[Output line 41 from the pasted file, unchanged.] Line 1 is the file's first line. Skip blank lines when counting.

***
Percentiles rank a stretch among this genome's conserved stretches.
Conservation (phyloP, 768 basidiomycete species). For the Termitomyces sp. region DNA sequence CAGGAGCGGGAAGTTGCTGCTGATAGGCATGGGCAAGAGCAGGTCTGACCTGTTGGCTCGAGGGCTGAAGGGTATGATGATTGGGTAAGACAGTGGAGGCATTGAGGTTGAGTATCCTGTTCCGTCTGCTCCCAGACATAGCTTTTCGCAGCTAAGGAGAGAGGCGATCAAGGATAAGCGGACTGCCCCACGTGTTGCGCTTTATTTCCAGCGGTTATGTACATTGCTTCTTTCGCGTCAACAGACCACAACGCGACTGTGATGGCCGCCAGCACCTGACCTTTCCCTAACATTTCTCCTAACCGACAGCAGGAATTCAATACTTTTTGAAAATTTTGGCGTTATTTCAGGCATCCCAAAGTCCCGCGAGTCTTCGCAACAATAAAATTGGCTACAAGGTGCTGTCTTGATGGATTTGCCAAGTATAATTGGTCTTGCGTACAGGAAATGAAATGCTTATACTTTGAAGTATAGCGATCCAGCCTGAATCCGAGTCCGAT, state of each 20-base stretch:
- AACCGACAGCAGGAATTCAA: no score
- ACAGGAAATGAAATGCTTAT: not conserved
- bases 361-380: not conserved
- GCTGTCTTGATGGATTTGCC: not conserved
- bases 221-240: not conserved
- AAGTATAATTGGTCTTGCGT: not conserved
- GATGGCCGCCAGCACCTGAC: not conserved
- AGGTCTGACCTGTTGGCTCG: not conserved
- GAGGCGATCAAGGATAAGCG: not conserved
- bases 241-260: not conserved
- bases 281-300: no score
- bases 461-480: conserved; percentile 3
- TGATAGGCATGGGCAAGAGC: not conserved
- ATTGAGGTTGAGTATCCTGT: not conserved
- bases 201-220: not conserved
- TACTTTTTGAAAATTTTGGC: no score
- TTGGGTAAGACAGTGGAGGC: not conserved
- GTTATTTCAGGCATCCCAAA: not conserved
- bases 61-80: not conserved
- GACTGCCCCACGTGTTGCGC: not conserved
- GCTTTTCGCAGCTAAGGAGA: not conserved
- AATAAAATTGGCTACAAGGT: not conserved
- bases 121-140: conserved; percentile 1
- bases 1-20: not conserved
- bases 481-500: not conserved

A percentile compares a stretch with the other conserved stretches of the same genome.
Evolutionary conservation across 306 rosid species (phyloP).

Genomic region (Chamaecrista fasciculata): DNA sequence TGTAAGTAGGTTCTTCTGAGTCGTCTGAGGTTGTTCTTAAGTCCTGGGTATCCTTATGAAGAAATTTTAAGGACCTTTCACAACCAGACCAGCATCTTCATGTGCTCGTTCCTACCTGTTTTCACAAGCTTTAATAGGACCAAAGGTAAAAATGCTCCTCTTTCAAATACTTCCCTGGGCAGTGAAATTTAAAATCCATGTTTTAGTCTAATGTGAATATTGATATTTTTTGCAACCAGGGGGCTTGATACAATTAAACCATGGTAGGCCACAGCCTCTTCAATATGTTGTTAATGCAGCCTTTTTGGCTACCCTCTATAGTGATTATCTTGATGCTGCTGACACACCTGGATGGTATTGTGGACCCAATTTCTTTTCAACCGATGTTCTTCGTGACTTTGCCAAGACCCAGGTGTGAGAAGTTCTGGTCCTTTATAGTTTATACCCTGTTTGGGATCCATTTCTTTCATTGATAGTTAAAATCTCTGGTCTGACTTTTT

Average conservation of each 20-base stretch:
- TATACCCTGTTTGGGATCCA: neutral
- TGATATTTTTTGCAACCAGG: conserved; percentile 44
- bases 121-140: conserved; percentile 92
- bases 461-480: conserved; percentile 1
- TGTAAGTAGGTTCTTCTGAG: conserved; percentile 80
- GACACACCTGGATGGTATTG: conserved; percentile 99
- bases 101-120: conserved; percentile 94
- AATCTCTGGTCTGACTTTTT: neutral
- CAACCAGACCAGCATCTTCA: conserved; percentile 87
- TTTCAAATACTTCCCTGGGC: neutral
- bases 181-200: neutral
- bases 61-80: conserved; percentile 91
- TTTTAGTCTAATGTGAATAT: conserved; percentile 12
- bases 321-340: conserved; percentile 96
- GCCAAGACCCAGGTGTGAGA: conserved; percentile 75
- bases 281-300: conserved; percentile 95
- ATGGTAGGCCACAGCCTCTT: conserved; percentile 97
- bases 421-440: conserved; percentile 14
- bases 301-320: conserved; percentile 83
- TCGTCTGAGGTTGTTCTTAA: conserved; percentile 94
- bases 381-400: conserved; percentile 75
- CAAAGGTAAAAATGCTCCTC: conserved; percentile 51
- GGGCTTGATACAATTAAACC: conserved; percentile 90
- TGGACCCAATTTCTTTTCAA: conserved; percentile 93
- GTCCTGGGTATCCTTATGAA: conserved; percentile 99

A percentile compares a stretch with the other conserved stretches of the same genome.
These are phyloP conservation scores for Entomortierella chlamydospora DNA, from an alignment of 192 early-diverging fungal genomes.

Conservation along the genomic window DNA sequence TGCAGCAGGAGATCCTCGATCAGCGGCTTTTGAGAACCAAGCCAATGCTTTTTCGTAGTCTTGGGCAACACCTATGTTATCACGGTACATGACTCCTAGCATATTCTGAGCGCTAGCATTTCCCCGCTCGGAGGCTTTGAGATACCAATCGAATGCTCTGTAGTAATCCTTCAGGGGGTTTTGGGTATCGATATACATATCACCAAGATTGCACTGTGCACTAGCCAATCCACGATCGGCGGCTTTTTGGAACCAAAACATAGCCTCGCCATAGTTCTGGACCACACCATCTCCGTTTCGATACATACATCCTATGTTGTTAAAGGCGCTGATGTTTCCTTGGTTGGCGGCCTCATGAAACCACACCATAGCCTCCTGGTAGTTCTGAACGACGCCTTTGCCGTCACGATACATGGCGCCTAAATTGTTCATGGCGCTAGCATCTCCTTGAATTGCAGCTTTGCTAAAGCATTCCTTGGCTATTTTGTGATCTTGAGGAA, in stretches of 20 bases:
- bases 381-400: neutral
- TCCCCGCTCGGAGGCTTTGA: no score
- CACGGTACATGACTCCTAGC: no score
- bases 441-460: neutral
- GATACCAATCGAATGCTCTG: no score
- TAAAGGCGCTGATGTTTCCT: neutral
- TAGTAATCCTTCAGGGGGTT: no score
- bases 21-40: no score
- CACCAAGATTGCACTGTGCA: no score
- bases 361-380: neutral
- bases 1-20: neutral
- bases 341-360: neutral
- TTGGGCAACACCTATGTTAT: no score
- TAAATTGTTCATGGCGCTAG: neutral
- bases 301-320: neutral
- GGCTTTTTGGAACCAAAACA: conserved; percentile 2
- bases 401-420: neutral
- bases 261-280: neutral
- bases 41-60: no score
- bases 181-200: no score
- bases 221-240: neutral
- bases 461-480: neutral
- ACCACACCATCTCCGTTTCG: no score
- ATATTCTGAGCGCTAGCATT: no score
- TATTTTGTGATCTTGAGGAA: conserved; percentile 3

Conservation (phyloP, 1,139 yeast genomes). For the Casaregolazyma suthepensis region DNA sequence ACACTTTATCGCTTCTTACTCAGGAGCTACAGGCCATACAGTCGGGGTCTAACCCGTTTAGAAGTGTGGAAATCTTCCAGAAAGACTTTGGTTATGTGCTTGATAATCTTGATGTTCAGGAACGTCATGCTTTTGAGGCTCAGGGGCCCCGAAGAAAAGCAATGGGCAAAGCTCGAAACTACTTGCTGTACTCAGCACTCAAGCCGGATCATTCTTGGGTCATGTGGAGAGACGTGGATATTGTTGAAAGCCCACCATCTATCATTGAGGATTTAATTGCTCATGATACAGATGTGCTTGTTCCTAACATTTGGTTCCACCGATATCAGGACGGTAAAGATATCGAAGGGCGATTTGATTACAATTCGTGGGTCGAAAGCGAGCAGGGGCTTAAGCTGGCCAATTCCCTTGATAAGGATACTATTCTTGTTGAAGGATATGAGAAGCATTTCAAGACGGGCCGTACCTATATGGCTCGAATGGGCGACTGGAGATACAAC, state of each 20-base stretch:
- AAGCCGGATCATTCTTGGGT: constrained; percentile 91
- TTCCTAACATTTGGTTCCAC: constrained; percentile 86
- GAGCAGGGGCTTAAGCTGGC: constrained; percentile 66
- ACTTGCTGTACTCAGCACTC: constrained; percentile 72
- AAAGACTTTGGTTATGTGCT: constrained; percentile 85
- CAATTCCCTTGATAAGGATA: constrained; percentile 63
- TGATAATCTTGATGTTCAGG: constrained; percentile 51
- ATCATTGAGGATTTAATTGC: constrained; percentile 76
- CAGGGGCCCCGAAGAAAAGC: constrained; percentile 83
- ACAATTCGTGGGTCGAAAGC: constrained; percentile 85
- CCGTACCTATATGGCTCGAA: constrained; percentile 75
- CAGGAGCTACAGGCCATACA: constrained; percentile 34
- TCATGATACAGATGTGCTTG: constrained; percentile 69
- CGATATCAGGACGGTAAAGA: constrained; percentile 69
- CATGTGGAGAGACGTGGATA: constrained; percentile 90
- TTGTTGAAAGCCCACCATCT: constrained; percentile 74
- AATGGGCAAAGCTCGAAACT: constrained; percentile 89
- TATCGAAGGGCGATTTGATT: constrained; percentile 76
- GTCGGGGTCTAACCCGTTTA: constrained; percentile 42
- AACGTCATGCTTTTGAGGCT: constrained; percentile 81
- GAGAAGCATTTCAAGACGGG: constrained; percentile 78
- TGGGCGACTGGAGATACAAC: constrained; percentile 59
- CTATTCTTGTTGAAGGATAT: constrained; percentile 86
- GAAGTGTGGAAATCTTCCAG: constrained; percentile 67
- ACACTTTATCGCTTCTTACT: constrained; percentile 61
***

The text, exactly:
- TTTCAAATACTTCCCTGGGC: neutral